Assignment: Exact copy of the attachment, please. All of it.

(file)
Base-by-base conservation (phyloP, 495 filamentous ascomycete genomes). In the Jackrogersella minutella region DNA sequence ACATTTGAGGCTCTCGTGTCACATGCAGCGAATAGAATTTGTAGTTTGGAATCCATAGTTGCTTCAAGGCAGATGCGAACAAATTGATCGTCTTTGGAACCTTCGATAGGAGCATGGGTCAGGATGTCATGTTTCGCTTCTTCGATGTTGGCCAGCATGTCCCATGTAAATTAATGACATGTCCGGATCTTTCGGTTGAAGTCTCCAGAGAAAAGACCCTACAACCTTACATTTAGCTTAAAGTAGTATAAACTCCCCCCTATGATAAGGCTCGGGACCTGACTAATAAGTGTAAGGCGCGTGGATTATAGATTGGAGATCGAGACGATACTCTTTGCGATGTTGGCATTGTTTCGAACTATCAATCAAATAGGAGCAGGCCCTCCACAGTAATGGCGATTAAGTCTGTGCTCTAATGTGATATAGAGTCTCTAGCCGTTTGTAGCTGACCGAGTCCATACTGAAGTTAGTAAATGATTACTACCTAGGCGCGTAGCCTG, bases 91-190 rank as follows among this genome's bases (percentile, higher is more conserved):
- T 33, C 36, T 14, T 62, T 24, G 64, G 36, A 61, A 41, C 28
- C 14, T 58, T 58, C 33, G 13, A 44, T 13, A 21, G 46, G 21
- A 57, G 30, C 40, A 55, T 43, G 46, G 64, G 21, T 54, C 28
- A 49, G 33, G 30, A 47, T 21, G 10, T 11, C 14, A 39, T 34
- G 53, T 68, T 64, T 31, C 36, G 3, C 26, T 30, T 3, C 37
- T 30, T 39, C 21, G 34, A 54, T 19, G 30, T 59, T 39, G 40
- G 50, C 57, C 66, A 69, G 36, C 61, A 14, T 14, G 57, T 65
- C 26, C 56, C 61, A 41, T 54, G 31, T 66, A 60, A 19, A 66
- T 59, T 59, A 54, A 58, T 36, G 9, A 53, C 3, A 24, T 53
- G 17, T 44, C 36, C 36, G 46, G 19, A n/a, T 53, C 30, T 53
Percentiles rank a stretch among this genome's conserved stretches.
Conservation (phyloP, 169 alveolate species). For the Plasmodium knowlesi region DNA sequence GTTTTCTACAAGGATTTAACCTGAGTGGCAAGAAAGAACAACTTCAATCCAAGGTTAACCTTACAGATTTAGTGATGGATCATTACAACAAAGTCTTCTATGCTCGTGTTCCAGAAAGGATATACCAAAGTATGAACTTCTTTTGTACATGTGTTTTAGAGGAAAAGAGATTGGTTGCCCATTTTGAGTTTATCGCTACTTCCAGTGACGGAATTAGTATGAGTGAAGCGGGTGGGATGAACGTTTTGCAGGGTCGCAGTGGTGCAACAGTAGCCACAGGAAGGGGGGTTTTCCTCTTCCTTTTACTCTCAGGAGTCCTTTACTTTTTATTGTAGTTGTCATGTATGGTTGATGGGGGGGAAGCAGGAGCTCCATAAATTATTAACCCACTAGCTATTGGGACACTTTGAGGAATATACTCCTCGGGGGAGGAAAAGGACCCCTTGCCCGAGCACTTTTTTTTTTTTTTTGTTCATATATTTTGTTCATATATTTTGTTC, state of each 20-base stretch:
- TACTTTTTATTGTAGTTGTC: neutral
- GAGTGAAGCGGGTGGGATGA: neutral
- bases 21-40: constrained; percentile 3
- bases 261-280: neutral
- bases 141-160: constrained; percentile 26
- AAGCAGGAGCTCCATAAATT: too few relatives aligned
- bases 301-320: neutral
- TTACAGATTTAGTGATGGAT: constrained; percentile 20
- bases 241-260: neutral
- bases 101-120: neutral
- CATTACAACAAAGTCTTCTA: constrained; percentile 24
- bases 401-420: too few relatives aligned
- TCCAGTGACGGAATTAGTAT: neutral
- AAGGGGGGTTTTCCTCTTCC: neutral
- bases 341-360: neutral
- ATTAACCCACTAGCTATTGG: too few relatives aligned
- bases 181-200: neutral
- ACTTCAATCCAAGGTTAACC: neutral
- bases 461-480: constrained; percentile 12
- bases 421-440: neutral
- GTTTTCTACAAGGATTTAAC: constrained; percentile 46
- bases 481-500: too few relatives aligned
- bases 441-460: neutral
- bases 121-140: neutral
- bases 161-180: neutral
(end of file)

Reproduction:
Base-by-base conservation (phyloP, 495 filamentous ascomycete genomes). In the Jackrogersella minutella region DNA sequence ACATTTGAGGCTCTCGTGTCACATGCAGCGAATAGAATTTGTAGTTTGGAATCCATAGTTGCTTCAAGGCAGATGCGAACAAATTGATCGTCTTTGGAACCTTCGATAGGAGCATGGGTCAGGATGTCATGTTTCGCTTCTTCGATGTTGGCCAGCATGTCCCATGTAAATTAATGACATGTCCGGATCTTTCGGTTGAAGTCTCCAGAGAAAAGACCCTACAACCTTACATTTAGCTTAAAGTAGTATAAACTCCCCCCTATGATAAGGCTCGGGACCTGACTAATAAGTGTAAGGCGCGTGGATTATAGATTGGAGATCGAGACGATACTCTTTGCGATGTTGGCATTGTTTCGAACTATCAATCAAATAGGAGCAGGCCCTCCACAGTAATGGCGATTAAGTCTGTGCTCTAATGTGATATAGAGTCTCTAGCCGTTTGTAGCTGACCGAGTCCATACTGAAGTTAGTAAATGATTACTACCTAGGCGCGTAGCCTG, bases 91-190 rank as follows among this genome's bases (percentile, higher is more conserved):
- T 33, C 36, T 14, T 62, T 24, G 64, G 36, A 61, A 41, C 28
- C 14, T 58, T 58, C 33, G 13, A 44, T 13, A 21, G 46, G 21
- A 57, G 30, C 40, A 55, T 43, G 46, G 64, G 21, T 54, C 28
- A 49, G 33, G 30, A 47, T 21, G 10, T 11, C 14, A 39, T 34
- G 53, T 68, T 64, T 31, C 36, G 3, C 26, T 30, T 3, C 37
- T 30, T 39, C 21, G 34, A 54, T 19, G 30, T 59, T 39, G 40
- G 50, C 57, C 66, A 69, G 36, C 61, A 14, T 14, G 57, T 65
- C 26, C 56, C 61, A 41, T 54, G 31, T 66, A 60, A 19, A 66
- T 59, T 59, A 54, A 58, T 36, G 9, A 53, C 3, A 24, T 53
- G 17, T 44, C 36, C 36, G 46, G 19, A n/a, T 53, C 30, T 53
Percentiles rank a stretch among this genome's conserved stretches.
Conservation (phyloP, 169 alveolate species). For the Plasmodium knowlesi region DNA sequence GTTTTCTACAAGGATTTAACCTGAGTGGCAAGAAAGAACAACTTCAATCCAAGGTTAACCTTACAGATTTAGTGATGGATCATTACAACAAAGTCTTCTATGCTCGTGTTCCAGAAAGGATATACCAAAGTATGAACTTCTTTTGTACATGTGTTTTAGAGGAAAAGAGATTGGTTGCCCATTTTGAGTTTATCGCTACTTCCAGTGACGGAATTAGTATGAGTGAAGCGGGTGGGATGAACGTTTTGCAGGGTCGCAGTGGTGCAACAGTAGCCACAGGAAGGGGGGTTTTCCTCTTCCTTTTACTCTCAGGAGTCCTTTACTTTTTATTGTAGTTGTCATGTATGGTTGATGGGGGGGAAGCAGGAGCTCCATAAATTATTAACCCACTAGCTATTGGGACACTTTGAGGAATATACTCCTCGGGGGAGGAAAAGGACCCCTTGCCCGAGCACTTTTTTTTTTTTTTTGTTCATATATTTTGTTCATATATTTTGTTC, state of each 20-base stretch:
- TACTTTTTATTGTAGTTGTC: neutral
- GAGTGAAGCGGGTGGGATGA: neutral
- bases 21-40: constrained; percentile 3
- bases 261-280: neutral
- bases 141-160: constrained; percentile 26
- AAGCAGGAGCTCCATAAATT: too few relatives aligned
- bases 301-320: neutral
- TTACAGATTTAGTGATGGAT: constrained; percentile 20
- bases 241-260: neutral
- bases 101-120: neutral
- CATTACAACAAAGTCTTCTA: constrained; percentile 24
- bases 401-420: too few relatives aligned
- TCCAGTGACGGAATTAGTAT: neutral
- AAGGGGGGTTTTCCTCTTCC: neutral
- bases 341-360: neutral
- ATTAACCCACTAGCTATTGG: too few relatives aligned
- bases 181-200: neutral
- ACTTCAATCCAAGGTTAACC: neutral
- bases 461-480: constrained; percentile 12
- bases 421-440: neutral
- GTTTTCTACAAGGATTTAAC: constrained; percentile 46
- bases 481-500: too few relatives aligned
- bases 441-460: neutral
- bases 121-140: neutral
- bases 161-180: neutral